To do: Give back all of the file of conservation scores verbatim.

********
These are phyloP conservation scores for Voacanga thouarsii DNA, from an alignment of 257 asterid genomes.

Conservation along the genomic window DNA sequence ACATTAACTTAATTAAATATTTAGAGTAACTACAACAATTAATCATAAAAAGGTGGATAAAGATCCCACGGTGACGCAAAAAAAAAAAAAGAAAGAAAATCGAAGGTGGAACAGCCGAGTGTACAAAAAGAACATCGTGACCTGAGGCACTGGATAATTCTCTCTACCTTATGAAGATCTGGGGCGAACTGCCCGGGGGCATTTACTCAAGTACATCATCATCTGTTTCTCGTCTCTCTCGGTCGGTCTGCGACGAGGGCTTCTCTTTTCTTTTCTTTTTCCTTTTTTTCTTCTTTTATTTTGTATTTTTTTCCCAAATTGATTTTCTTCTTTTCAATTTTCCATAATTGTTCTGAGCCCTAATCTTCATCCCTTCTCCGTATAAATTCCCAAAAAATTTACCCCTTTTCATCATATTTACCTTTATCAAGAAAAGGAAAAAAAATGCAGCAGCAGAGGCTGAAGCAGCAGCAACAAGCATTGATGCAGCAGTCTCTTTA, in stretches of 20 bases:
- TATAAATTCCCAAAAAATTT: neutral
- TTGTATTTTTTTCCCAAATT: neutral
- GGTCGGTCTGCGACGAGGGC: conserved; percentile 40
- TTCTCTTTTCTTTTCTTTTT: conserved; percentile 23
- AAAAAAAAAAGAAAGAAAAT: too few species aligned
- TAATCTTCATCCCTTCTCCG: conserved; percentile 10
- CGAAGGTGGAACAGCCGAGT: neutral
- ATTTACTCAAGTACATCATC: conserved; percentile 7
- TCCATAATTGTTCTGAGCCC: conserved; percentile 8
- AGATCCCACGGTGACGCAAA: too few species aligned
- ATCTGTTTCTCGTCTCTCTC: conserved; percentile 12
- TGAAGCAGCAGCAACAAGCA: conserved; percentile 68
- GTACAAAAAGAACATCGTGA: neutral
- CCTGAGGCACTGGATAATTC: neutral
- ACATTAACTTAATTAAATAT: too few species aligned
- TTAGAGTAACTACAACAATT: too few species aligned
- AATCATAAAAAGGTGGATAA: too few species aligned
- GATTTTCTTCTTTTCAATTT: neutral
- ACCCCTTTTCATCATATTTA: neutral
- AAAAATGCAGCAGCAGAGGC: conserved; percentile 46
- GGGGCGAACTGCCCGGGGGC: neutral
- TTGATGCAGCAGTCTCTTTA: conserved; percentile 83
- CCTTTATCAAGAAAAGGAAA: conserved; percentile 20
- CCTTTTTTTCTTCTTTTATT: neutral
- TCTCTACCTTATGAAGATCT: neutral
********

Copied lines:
These are phyloP conservation scores for Voacanga thouarsii DNA, from an alignment of 257 asterid genomes.

Conservation along the genomic window DNA sequence ACATTAACTTAATTAAATATTTAGAGTAACTACAACAATTAATCATAAAAAGGTGGATAAAGATCCCACGGTGACGCAAAAAAAAAAAAAGAAAGAAAATCGAAGGTGGAACAGCCGAGTGTACAAAAAGAACATCGTGACCTGAGGCACTGGATAATTCTCTCTACCTTATGAAGATCTGGGGCGAACTGCCCGGGGGCATTTACTCAAGTACATCATCATCTGTTTCTCGTCTCTCTCGGTCGGTCTGCGACGAGGGCTTCTCTTTTCTTTTCTTTTTCCTTTTTTTCTTCTTTTATTTTGTATTTTTTTCCCAAATTGATTTTCTTCTTTTCAATTTTCCATAATTGTTCTGAGCCCTAATCTTCATCCCTTCTCCGTATAAATTCCCAAAAAATTTACCCCTTTTCATCATATTTACCTTTATCAAGAAAAGGAAAAAAAATGCAGCAGCAGAGGCTGAAGCAGCAGCAACAAGCATTGATGCAGCAGTCTCTTTA, in stretches of 20 bases:
- TATAAATTCCCAAAAAATTT: neutral
- TTGTATTTTTTTCCCAAATT: neutral
- GGTCGGTCTGCGACGAGGGC: conserved; percentile 40
- TTCTCTTTTCTTTTCTTTTT: conserved; percentile 23
- AAAAAAAAAAGAAAGAAAAT: too few species aligned
- TAATCTTCATCCCTTCTCCG: conserved; percentile 10
- CGAAGGTGGAACAGCCGAGT: neutral
- ATTTACTCAAGTACATCATC: conserved; percentile 7
- TCCATAATTGTTCTGAGCCC: conserved; percentile 8
- AGATCCCACGGTGACGCAAA: too few species aligned
- ATCTGTTTCTCGTCTCTCTC: conserved; percentile 12
- TGAAGCAGCAGCAACAAGCA: conserved; percentile 68
- GTACAAAAAGAACATCGTGA: neutral
- CCTGAGGCACTGGATAATTC: neutral
- ACATTAACTTAATTAAATAT: too few species aligned
- TTAGAGTAACTACAACAATT: too few species aligned
- AATCATAAAAAGGTGGATAA: too few species aligned
- GATTTTCTTCTTTTCAATTT: neutral
- ACCCCTTTTCATCATATTTA: neutral
- AAAAATGCAGCAGCAGAGGC: conserved; percentile 46
- GGGGCGAACTGCCCGGGGGC: neutral
- TTGATGCAGCAGTCTCTTTA: conserved; percentile 83
- CCTTTATCAAGAAAAGGAAA: conserved; percentile 20
- CCTTTTTTTCTTCTTTTATT: neutral
- TCTCTACCTTATGAAGATCT: neutral